Cloud Endpoints supports multiple authentication methods that are suited to different applications and use cases. The Extensible Service Proxy (ESP) uses the authentication method that you have specified in your service configuration to validate incoming requests before passing them to your API backend. This document provides an overview and sample use cases for each supported authentication method.
An API key is a simple encrypted string that identifies a Google Cloud Platform (GCP) project for quota, billing, and monitoring purposes. A developer generates an API key in a project in the GCP Console and embeds that key in every call to your API as a query parameter.
If you specify an API key requirement in your service configuration, ESP uses the API key to look up the GCP project that the API key is associated with. ESP rejects requests unless the API key was generated in your GCP project or within other GCP projects in which your API has been enabled. For more information, see Restricting API Access with API Keys
Unlike credentials that use short-live tokens or signed requests, API keys are a part of the request and are therefore considered to be vulnerable to man in the middle attacks and therefore less secure. You can use API keys in addition to one of the authentication methods described below. For security reasons, do not use API keys by themselves when API calls contain user data.
If you want to use Cloud Endpoints features such as quotas, each request must pass in an API key so that Cloud Endpoints can identify the GCP project that the client application is associated with.
For more information about API keys, see Why and When to Use API Keys.
Firebase Authentication provides backend services, SDKs, and libraries to authenticate users to a mobile or web app. It authenticates users using a variety of credentials such as Google, Facebook, Twitter, or GitHub.
The Firebase client library signs a JSON Web Token (JWT)
with a private key after the user has successfully signed in. ESP validates that
the JWT was signed by Firebase and that the "iss" (issuer) claim in the JWT,
which identifies your Firebase application, matches the
in the service configuration.
Firebase should be used when the API calls involve any user data and the API is intended to be used in flows where the user has an user interface for example, from mobile and web apps. For more information, see the Firebase tab in Authenticating Users.
Auth0 authenticates and authorizes apps and APIs regardless of identity provider, platform, stack and device.
Auth0 supports a large number of providers and the Security Assertion Markup Language specification. It provides backend services, SDKs and user interface libraries for authenticating users in web and mobile apps. Auth0 integrates with several third-party identity providers and also provides custom user account management.
The client library provided by Auth0 generates and signs a JWT once the user
has signed in. ESP validates the JWT was signed by Auth0 and that the "iss"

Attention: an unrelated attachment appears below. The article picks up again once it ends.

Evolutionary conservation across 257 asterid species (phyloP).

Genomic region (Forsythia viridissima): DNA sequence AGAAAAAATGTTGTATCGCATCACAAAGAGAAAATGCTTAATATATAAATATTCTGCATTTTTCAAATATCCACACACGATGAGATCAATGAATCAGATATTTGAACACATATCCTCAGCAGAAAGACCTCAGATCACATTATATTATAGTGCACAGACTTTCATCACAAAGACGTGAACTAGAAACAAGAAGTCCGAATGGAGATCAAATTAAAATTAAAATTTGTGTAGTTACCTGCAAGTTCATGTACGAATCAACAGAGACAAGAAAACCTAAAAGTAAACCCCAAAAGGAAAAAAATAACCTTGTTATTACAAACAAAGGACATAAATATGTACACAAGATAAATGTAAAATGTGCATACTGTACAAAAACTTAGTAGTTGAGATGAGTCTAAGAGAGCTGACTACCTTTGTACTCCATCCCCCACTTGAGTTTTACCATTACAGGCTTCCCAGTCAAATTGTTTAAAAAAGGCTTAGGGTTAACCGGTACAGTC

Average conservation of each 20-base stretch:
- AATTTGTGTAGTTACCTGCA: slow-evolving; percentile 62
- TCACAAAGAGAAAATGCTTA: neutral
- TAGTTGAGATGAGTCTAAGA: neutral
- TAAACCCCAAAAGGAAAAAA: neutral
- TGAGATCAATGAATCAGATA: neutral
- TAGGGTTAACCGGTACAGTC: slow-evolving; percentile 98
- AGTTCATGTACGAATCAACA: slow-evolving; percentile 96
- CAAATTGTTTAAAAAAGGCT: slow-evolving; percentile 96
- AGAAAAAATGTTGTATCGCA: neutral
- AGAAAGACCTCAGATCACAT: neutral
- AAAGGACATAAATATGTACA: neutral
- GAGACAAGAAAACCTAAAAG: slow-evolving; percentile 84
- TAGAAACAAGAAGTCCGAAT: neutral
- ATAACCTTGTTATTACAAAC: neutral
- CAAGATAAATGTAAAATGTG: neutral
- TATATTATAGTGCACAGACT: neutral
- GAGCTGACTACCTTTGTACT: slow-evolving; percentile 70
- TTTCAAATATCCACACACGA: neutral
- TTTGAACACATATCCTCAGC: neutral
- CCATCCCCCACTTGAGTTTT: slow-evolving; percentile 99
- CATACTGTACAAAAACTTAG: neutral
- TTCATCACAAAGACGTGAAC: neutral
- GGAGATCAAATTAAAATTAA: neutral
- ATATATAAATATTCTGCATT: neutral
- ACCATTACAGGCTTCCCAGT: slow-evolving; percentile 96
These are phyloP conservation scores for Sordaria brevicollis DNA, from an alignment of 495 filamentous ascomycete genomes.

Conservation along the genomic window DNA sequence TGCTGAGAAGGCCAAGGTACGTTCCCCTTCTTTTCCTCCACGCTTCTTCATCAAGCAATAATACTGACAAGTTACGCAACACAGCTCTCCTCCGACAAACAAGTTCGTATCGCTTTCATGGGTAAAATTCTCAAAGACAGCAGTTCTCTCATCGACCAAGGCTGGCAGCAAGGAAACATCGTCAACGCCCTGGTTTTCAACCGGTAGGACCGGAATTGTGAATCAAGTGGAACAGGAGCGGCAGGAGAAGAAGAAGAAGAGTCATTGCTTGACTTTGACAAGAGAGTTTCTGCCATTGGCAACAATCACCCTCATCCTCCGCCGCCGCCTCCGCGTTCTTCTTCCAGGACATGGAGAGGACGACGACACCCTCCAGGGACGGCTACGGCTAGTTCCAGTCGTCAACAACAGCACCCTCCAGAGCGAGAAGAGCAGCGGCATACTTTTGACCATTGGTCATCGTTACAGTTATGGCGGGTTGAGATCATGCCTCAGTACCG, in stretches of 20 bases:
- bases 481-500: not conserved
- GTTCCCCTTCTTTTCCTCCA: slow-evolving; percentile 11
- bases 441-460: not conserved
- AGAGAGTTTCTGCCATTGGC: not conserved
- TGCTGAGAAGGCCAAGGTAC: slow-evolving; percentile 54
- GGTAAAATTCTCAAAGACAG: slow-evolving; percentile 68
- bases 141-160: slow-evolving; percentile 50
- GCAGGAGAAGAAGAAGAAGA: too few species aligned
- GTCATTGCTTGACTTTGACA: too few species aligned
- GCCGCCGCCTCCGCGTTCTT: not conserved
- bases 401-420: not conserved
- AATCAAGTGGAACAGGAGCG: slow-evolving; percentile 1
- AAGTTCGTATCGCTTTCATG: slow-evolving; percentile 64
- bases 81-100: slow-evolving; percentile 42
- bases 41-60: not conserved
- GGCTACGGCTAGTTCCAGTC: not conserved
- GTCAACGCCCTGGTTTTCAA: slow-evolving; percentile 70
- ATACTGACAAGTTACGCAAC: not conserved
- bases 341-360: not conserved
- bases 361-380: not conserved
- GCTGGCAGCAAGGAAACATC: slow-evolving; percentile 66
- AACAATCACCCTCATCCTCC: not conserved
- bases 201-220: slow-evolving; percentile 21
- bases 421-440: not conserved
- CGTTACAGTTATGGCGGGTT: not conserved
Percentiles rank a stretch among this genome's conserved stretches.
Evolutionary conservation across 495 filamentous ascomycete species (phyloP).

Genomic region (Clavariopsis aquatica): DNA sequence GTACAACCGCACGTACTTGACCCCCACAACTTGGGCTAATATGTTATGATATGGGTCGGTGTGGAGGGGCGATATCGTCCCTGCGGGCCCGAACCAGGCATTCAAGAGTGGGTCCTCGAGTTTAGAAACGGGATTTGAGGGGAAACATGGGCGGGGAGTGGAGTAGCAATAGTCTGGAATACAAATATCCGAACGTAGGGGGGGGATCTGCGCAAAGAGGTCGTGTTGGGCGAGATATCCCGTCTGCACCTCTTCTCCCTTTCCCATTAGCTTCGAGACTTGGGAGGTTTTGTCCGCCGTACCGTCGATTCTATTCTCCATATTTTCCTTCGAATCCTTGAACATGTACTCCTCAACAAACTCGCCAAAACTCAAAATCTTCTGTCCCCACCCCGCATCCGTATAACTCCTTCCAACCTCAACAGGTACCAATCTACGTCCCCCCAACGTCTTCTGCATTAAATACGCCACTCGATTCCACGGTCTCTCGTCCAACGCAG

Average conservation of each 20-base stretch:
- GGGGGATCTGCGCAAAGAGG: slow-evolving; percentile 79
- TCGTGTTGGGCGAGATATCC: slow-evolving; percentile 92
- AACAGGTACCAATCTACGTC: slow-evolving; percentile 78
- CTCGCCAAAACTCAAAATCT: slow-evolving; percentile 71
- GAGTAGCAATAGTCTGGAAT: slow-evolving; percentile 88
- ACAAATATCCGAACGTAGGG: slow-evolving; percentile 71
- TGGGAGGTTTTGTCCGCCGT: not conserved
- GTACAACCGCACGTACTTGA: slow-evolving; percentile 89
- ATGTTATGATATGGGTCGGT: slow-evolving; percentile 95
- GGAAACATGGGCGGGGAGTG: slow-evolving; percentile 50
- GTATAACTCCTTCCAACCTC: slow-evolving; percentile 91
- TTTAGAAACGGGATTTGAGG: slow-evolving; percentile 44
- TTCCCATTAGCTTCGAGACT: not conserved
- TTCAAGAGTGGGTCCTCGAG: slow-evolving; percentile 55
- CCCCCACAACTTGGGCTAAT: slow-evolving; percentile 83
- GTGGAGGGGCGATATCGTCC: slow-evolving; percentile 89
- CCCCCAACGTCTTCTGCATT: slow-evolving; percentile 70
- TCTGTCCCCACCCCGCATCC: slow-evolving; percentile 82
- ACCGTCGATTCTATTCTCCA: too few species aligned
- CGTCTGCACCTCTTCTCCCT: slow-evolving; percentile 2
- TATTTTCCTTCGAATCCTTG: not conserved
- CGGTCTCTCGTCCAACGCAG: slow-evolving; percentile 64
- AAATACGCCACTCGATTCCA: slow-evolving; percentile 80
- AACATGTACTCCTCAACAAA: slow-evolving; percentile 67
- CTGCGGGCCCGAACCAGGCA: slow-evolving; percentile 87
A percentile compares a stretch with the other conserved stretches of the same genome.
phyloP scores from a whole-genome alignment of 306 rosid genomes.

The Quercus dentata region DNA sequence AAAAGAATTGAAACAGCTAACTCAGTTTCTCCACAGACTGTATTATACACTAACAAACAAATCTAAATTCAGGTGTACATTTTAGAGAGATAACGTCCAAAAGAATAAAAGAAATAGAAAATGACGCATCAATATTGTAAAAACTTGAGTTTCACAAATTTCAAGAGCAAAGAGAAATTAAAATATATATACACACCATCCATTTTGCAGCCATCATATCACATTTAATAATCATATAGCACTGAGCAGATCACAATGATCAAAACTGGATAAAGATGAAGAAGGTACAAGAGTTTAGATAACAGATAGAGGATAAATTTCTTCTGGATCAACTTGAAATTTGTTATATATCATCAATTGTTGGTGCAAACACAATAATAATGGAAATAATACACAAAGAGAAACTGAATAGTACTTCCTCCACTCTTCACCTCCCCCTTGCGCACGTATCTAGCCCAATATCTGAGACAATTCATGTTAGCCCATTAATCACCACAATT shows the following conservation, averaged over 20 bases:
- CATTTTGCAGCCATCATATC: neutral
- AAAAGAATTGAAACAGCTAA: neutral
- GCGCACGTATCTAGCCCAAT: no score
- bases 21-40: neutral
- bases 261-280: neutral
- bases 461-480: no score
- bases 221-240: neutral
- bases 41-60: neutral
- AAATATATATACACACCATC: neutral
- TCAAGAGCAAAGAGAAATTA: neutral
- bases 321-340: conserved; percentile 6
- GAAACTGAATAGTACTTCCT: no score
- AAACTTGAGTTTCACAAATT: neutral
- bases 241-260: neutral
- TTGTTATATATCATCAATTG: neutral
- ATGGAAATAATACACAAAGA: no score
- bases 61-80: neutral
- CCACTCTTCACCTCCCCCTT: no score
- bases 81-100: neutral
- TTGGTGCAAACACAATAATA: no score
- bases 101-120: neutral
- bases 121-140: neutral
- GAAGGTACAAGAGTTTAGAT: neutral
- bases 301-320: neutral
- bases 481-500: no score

claim in the JWT, which identifies your Auth0 application, matches the
issuer setting in the service configuration.
Auth0 is well suited for consumer and enterprise web and mobile apps. For more information, see the Auth0 tab in Authenticating Users.
Google ID token authentication
Authentication using a Google ID token allows users to authenticate by signing in with a Google account. Once authenticated, the user has access to all Google services. You can use Google ID tokens to make calls to Google APIs and Cloud Endpoints APIs.
A Google ID token is a JWT signed by Google's authorization service. ESP
validates the Google ID token using the public key and ensures that the "iss"
claim in the JWT is
Authentication using a Google ID token is recommended when all users have Google accounts. You might choose to use Google ID token authentication, for example, if your API accompanies Google Apps (for example, a Google Drive companion). Google ID token authentication allows users to authenticate by signing in with a Google account. Once authenticated, the user has access to all Google services.
For more information, see the Google ID token tab in Authenticating Users.
JWTs and service accounts
JSON Web Tokens, or JWT, are commonly used to share claims or assertions between connected applications. A JWT representing a service account can be signed either by:
The service account.
Google's authorization service. (A JWT signed by Google's authorization service is referred to as a Google ID token.)
Authenticating a request using a JWT signed by a service account might be easier
to implement, but if you have a large number of service accounts, or if you want
to accept credentials from service accounts you don't own, using a Google ID
token is recommended because you only need to whitelist
https://accounts.google.com as an
issuer for all service accounts.
JWTs and service accounts are well suited for microservices. For more information, see Authentication Between Services.
You can use other authentication platforms to authenticate users as long as it conforms to the JSON Web Token RFC 7519.
For more information, see the Custom tab in Authenticating Users.